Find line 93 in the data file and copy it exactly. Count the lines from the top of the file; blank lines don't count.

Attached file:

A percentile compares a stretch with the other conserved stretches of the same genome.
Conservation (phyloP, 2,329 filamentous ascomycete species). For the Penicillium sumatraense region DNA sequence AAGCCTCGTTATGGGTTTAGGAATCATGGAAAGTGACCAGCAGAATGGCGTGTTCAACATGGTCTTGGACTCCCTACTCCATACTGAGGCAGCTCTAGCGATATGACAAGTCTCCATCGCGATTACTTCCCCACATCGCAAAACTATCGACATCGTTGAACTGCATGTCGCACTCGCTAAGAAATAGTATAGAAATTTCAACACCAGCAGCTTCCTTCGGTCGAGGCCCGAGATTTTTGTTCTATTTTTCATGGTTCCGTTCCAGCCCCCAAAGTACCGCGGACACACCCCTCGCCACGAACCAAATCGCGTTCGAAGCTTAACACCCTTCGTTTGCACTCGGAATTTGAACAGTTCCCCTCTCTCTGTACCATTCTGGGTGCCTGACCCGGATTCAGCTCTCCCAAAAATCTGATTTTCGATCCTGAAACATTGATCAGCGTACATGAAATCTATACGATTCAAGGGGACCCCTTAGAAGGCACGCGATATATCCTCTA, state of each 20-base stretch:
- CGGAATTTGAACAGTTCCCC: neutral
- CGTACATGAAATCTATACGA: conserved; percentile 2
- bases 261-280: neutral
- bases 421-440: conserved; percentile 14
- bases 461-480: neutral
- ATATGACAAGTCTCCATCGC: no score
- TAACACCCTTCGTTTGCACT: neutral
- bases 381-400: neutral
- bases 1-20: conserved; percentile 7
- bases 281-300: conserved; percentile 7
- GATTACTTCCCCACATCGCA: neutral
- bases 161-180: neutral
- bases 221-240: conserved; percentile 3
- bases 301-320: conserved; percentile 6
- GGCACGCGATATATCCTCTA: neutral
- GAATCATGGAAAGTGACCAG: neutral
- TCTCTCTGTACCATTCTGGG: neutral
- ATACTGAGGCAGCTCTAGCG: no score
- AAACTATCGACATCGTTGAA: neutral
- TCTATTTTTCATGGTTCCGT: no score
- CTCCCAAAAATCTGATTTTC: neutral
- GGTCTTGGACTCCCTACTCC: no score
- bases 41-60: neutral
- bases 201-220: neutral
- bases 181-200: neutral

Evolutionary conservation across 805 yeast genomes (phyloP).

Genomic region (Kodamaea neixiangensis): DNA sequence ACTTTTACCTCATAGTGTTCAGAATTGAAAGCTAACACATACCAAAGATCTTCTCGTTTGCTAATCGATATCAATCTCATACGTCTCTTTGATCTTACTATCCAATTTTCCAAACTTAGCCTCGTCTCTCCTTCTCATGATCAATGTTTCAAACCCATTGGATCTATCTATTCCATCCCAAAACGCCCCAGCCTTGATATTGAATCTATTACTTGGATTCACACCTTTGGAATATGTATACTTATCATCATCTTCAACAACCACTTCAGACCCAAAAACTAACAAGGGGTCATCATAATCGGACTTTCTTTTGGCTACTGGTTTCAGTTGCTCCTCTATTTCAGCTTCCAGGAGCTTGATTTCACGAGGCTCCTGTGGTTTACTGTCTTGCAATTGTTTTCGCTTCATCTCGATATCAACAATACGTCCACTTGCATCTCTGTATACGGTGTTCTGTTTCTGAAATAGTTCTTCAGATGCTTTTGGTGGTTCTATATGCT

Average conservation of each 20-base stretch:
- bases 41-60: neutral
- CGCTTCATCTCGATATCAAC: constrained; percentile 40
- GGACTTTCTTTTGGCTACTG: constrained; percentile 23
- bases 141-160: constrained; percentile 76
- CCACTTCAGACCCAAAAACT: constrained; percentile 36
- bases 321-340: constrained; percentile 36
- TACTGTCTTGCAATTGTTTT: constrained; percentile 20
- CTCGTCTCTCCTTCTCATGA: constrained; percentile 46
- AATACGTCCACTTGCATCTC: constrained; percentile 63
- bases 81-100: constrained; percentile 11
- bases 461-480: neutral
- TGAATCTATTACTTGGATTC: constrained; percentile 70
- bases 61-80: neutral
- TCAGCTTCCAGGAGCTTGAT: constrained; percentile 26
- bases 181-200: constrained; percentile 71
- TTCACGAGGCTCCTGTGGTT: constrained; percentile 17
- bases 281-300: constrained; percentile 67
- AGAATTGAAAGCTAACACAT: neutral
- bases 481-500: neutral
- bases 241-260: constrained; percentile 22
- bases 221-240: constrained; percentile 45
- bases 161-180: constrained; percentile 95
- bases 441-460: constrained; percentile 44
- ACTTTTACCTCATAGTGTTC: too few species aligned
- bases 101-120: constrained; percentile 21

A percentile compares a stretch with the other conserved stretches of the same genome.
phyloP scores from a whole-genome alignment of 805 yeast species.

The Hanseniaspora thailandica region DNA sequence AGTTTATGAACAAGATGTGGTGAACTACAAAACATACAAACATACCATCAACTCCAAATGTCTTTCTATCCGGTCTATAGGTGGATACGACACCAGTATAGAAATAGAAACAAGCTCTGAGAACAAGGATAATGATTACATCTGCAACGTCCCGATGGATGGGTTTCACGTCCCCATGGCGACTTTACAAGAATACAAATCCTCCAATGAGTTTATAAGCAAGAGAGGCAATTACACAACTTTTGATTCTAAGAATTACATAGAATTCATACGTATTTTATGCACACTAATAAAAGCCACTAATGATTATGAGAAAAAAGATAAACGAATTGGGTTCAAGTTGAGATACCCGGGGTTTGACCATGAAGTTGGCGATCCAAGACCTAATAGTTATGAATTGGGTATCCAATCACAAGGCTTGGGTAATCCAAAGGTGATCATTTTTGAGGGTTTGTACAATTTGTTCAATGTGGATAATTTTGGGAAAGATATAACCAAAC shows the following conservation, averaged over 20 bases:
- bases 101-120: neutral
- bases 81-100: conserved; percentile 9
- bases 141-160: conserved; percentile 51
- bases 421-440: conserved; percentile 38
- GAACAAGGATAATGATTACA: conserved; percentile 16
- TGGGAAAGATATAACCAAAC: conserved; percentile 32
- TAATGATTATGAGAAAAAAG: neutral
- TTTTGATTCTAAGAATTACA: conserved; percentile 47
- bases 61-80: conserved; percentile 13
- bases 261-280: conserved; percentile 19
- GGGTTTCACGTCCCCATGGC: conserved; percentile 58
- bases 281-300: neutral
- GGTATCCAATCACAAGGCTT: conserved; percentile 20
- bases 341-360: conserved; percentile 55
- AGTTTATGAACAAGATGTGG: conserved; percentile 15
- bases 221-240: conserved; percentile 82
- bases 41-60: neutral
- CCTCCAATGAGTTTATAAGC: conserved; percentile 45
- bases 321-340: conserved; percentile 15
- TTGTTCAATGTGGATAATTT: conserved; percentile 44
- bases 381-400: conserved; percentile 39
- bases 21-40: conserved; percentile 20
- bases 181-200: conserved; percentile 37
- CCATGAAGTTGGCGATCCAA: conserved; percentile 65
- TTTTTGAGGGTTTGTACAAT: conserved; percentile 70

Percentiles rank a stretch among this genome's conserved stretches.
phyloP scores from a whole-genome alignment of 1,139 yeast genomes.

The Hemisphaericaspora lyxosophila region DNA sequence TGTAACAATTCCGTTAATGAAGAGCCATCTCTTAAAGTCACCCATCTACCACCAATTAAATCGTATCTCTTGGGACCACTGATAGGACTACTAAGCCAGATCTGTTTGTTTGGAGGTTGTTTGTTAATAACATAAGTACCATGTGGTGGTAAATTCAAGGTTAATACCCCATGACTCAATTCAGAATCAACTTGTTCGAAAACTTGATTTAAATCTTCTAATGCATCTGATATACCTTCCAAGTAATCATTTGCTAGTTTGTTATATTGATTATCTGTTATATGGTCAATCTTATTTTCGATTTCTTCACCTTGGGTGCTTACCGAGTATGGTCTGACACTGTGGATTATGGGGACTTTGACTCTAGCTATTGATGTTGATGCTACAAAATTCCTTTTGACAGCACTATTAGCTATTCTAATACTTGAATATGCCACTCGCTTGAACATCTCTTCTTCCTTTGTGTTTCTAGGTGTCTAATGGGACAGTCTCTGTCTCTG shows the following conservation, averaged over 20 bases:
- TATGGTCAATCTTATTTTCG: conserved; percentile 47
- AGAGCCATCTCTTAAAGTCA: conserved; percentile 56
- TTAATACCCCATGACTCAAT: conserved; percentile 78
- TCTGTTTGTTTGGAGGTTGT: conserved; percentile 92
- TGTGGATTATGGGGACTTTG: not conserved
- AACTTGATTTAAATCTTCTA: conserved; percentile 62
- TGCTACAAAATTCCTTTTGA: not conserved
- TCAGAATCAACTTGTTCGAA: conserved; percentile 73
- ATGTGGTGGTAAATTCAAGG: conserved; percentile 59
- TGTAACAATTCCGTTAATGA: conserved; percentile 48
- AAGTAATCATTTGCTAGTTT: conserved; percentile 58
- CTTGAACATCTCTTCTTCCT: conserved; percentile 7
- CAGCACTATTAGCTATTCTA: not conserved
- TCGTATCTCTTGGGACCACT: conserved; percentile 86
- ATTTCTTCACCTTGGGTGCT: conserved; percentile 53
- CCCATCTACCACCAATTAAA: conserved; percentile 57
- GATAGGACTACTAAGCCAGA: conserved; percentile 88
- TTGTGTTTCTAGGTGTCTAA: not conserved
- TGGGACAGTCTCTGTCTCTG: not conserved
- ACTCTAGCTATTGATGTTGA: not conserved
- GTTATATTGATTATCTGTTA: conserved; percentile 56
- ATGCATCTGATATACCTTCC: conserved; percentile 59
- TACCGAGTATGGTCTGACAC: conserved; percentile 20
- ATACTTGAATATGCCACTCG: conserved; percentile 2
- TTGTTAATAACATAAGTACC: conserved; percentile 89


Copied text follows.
- TGCTACAAAATTCCTTTTGA: not conserved